If humans choose to work to minimize the existential threats of our time, perhaps the most improbable aspect of remedy is that we will accept modalities based on collaboration and creative adaptation, rather than perpetual combat and domination. It is a stark fact that present and future economies are predicated on a finite energy resource: carbon-based fuels.2 Consensual science on climate change presents another fact: we may only have a few years to make adjustments in the collective carbon load before we are faced with irreversible consequences. As Christian Parenti in Tropic of Chaos
perceptively and correctly points out:
“[E]ven if all greenhouse gas emissions stopped immediately—that is, if the world economy collapsed today, and not a single light bulb was switched on nor a single gasoline-powered motor started ever again—there is already enough carbon dioxide in the atmosphere to cause significant
warming and disruptive climate change, and with that considerably more poverty, violence, social dislocation, forced migration, and political upheaval. Thus we must find humane and just means of adaptation, or we face barbaric prospects.”
Seen in this light, to live collaboratively and creatively is less a radical proposal than a pragmatic one, if we, future generations, and the biosphere are to survive nuclear war and environmental catastrophe.
Laray Polk Dallas, Texas September 2012 1.
Environmental Catastrophe Laray Polk: When we began this conversation in 2010, our starting point was a statement you had recently made in the press: “There are two problems for our species’ survival— nuclear war and environmental catastrophe.” What is meant by “environmental catastrophe”?
Noam Chomsky: Actually, quite a lot of things. The major one is anthropogenic global warming—human contribution to global warming, greenhouse gases, others—but that’s only a part of it. There are other sources of what’s called pollution—the destruction of the environment—that are quite serious: erosion, the elimination of agricultural land, and turning agricultural land into biofuel, which has had a severe effect on hunger. It’s not just an environmental problem; it’s a human problem. Building dams and cutting down the Amazon forests has ecological consequences—there are thousands of things and the problems are getting a lot worse.
For one reason, because of the role of the United States. I mean, nobody’s got a wonderful role in this, but as long as the United States is dragging down the entire world, which is what it’s doing now, nothing significant is going to happen on these issues. The US has to at least be seriously taking part and should be well in the lead. It’s kind of ironic; if you look at this hemisphere, the country that is well in the lead in trying to do something serious about the environment is the poorest country in South America, Bolivia. They recently passed laws granting rights to nature.1 It comes out of the indigenous traditions, largely—the indigenous majority, they’ve got the government advocating on their behalf. Sophisticated Westerners can laugh at that, but Bolivia is going to have the last laugh.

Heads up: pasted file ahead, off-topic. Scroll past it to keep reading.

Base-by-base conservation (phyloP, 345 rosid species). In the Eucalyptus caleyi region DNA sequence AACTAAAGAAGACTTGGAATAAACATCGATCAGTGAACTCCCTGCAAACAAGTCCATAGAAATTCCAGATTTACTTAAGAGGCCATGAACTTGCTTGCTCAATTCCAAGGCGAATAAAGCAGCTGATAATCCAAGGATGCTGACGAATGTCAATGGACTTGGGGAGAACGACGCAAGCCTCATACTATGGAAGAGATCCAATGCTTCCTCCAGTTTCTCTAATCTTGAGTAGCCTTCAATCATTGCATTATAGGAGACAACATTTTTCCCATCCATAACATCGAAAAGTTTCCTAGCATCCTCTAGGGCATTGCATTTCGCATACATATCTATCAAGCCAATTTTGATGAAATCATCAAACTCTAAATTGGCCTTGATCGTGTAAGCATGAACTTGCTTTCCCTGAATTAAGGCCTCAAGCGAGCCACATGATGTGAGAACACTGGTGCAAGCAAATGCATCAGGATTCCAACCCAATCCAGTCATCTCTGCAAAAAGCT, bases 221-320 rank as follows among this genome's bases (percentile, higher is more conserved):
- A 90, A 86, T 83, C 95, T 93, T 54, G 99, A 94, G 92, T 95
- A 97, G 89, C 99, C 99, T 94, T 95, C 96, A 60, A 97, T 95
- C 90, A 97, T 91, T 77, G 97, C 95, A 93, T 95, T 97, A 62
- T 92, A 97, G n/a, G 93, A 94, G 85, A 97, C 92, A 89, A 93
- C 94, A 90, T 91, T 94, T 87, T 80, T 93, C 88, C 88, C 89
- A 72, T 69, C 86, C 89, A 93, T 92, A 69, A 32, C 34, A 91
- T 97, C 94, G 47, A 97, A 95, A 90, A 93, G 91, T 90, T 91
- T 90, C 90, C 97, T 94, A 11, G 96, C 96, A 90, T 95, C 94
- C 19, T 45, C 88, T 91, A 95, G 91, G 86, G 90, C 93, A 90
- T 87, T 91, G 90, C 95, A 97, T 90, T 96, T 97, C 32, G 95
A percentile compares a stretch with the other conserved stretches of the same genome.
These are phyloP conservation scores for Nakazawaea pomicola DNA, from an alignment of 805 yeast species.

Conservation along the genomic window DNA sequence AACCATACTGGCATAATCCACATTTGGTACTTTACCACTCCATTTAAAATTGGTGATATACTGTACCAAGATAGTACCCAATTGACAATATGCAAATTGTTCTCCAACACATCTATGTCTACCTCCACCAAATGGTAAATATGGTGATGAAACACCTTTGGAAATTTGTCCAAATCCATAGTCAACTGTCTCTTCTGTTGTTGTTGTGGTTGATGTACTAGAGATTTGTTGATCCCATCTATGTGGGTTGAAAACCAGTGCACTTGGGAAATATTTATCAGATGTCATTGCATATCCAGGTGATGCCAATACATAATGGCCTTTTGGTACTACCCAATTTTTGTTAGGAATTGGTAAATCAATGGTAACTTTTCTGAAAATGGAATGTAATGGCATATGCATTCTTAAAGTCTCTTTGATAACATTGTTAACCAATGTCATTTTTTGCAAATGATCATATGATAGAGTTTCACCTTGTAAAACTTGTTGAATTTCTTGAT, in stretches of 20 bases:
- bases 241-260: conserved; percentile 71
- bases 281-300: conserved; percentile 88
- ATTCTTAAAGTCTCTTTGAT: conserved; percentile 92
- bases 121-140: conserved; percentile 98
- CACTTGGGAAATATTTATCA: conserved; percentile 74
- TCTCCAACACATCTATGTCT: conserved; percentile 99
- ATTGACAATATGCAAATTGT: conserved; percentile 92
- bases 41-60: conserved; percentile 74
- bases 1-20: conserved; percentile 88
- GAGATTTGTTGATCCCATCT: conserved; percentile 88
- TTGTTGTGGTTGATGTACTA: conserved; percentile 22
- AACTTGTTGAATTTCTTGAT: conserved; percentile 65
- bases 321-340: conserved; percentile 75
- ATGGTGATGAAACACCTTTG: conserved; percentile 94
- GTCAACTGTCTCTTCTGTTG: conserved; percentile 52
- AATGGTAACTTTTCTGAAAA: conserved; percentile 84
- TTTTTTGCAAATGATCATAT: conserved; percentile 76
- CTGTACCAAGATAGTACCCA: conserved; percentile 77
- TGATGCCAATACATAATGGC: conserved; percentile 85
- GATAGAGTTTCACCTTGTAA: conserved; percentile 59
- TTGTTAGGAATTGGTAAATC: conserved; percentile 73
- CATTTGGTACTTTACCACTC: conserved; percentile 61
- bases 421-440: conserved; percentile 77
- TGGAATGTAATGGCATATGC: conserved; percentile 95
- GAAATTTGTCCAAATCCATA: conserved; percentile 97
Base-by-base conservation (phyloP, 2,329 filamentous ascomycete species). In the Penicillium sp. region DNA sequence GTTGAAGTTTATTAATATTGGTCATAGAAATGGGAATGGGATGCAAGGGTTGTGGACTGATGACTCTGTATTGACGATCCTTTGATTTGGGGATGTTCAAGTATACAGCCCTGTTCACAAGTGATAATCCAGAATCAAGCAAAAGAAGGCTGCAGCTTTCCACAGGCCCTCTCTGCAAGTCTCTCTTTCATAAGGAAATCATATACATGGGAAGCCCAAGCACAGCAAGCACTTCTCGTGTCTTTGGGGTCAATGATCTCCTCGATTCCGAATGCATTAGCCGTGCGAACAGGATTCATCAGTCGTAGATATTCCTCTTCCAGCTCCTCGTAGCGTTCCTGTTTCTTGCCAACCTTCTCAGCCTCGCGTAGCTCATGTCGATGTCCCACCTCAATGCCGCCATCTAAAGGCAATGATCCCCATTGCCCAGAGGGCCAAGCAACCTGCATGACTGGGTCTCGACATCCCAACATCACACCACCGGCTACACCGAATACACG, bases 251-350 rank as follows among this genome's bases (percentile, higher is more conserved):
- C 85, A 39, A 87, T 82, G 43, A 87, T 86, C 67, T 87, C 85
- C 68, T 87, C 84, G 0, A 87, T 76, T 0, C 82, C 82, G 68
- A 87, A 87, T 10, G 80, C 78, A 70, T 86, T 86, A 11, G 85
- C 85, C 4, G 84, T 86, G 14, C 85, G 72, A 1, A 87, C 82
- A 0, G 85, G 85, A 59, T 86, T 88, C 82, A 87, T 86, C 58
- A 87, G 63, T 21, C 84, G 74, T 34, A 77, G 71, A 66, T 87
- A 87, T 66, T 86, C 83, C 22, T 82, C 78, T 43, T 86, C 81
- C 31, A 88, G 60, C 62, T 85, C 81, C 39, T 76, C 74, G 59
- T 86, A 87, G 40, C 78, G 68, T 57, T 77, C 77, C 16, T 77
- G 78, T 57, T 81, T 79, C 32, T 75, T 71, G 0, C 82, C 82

Anyway, they’re doing something. In the global system, they’re in the lead, along with indigenous communities in Ecuador. Then there’s the richest country—not only in the hemisphere, but in world history—the richest, most powerful country, which is not only doing nothing, but is going backward. Congress is now dismantling some of the legislation and institutions put into operation by our last liberal president, Richard Nixon, which is an indication of where we are. In addition, there’s a great enthusiasm about tapping new sources of fossil fuels and doing it in ways which are extremely environmentally destructive: water and other resources are destroyed through fracking and deep-sea drilling. Anywhere you can find anything that you can use to destroy the environment, they’re going after it with great enthusiasm. It’s like issuing a death sentence on the species.
And what makes it worse is that a lot of it is being done out of principle—that it’s not problematic, that it’s what we ought to be doing. In a sense, the same is true of nuclear weapons. They’re justified on the grounds that we need them for defense—we don’t need them for defense—but the argument for moving forward toward disaster is a conscious, explicit argument that is widely believed. With regard to the environment and the United States, there is also quite a substantial propaganda campaign, funded by the major business organizations, which are quite frank about it. The US Chamber of Commerce and others are trying to convince people that it’s not our problem, or that it’s not even real.
If you look at the latest Republican primary campaign, virtually every participant simply denies climate change. One candidate, Jon Huntsman, said he thinks it is real, but he was so far out of the running, it didn’t matter.5 Michele Bachmann said something to the effect, “Well, it could be real, but if it is, it’s God’s punishment for allowing gay marriage.” Whatever the world thinks, they can’t do much if this is going on in the United States.
In Congress, among the latest cohort of Republican House representatives from 2010, almost all are global-warming deniers and are acting to cut back legislation to block anything meaningful, and to roll back the little that exists. I mean, it’s surreal. If someone were watching this from Mars, they wouldn’t believe what was happening on Earth.